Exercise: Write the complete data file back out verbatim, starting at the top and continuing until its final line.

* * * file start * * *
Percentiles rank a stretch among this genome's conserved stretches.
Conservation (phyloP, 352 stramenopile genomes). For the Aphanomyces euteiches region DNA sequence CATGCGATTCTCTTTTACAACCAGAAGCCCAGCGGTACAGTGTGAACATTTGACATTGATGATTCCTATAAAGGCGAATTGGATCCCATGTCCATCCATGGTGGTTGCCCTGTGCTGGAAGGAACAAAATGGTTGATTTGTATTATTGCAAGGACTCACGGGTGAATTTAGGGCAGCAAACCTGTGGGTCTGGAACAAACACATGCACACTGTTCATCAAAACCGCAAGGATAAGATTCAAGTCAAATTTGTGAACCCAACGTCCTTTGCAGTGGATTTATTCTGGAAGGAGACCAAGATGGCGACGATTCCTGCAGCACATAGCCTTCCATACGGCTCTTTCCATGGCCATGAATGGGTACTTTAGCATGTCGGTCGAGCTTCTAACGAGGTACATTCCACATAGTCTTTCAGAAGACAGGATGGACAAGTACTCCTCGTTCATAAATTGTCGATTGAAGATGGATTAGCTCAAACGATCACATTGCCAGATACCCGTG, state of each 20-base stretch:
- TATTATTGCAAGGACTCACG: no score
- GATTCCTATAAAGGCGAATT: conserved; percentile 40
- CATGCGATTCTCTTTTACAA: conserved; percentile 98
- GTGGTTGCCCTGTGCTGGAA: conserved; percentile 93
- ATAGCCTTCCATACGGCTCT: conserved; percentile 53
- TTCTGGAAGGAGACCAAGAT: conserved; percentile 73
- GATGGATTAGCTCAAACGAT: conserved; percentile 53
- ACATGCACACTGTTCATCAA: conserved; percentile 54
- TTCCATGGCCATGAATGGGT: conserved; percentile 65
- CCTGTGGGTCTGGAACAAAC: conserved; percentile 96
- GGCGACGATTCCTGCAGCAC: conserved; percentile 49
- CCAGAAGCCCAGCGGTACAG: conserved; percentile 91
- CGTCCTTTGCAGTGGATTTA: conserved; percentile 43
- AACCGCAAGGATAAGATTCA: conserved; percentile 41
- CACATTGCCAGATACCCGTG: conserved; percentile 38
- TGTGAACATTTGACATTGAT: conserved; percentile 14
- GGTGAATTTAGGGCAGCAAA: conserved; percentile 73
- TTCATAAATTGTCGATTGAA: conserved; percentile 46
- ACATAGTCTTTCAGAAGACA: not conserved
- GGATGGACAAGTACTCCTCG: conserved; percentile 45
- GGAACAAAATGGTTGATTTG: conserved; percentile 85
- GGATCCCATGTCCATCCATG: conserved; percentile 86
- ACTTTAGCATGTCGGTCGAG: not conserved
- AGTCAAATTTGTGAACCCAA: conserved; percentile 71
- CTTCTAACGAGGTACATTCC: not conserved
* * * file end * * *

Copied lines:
Percentiles rank a stretch among this genome's conserved stretches.
Conservation (phyloP, 352 stramenopile genomes). For the Aphanomyces euteiches region DNA sequence CATGCGATTCTCTTTTACAACCAGAAGCCCAGCGGTACAGTGTGAACATTTGACATTGATGATTCCTATAAAGGCGAATTGGATCCCATGTCCATCCATGGTGGTTGCCCTGTGCTGGAAGGAACAAAATGGTTGATTTGTATTATTGCAAGGACTCACGGGTGAATTTAGGGCAGCAAACCTGTGGGTCTGGAACAAACACATGCACACTGTTCATCAAAACCGCAAGGATAAGATTCAAGTCAAATTTGTGAACCCAACGTCCTTTGCAGTGGATTTATTCTGGAAGGAGACCAAGATGGCGACGATTCCTGCAGCACATAGCCTTCCATACGGCTCTTTCCATGGCCATGAATGGGTACTTTAGCATGTCGGTCGAGCTTCTAACGAGGTACATTCCACATAGTCTTTCAGAAGACAGGATGGACAAGTACTCCTCGTTCATAAATTGTCGATTGAAGATGGATTAGCTCAAACGATCACATTGCCAGATACCCGTG, state of each 20-base stretch:
- TATTATTGCAAGGACTCACG: no score
- GATTCCTATAAAGGCGAATT: conserved; percentile 40
- CATGCGATTCTCTTTTACAA: conserved; percentile 98
- GTGGTTGCCCTGTGCTGGAA: conserved; percentile 93
- ATAGCCTTCCATACGGCTCT: conserved; percentile 53
- TTCTGGAAGGAGACCAAGAT: conserved; percentile 73
- GATGGATTAGCTCAAACGAT: conserved; percentile 53
- ACATGCACACTGTTCATCAA: conserved; percentile 54
- TTCCATGGCCATGAATGGGT: conserved; percentile 65
- CCTGTGGGTCTGGAACAAAC: conserved; percentile 96
- GGCGACGATTCCTGCAGCAC: conserved; percentile 49
- CCAGAAGCCCAGCGGTACAG: conserved; percentile 91
- CGTCCTTTGCAGTGGATTTA: conserved; percentile 43
- AACCGCAAGGATAAGATTCA: conserved; percentile 41
- CACATTGCCAGATACCCGTG: conserved; percentile 38
- TGTGAACATTTGACATTGAT: conserved; percentile 14
- GGTGAATTTAGGGCAGCAAA: conserved; percentile 73
- TTCATAAATTGTCGATTGAA: conserved; percentile 46
- ACATAGTCTTTCAGAAGACA: not conserved
- GGATGGACAAGTACTCCTCG: conserved; percentile 45
- GGAACAAAATGGTTGATTTG: conserved; percentile 85
- GGATCCCATGTCCATCCATG: conserved; percentile 86
- ACTTTAGCATGTCGGTCGAG: not conserved
- AGTCAAATTTGTGAACCCAA: conserved; percentile 71
- CTTCTAACGAGGTACATTCC: not conserved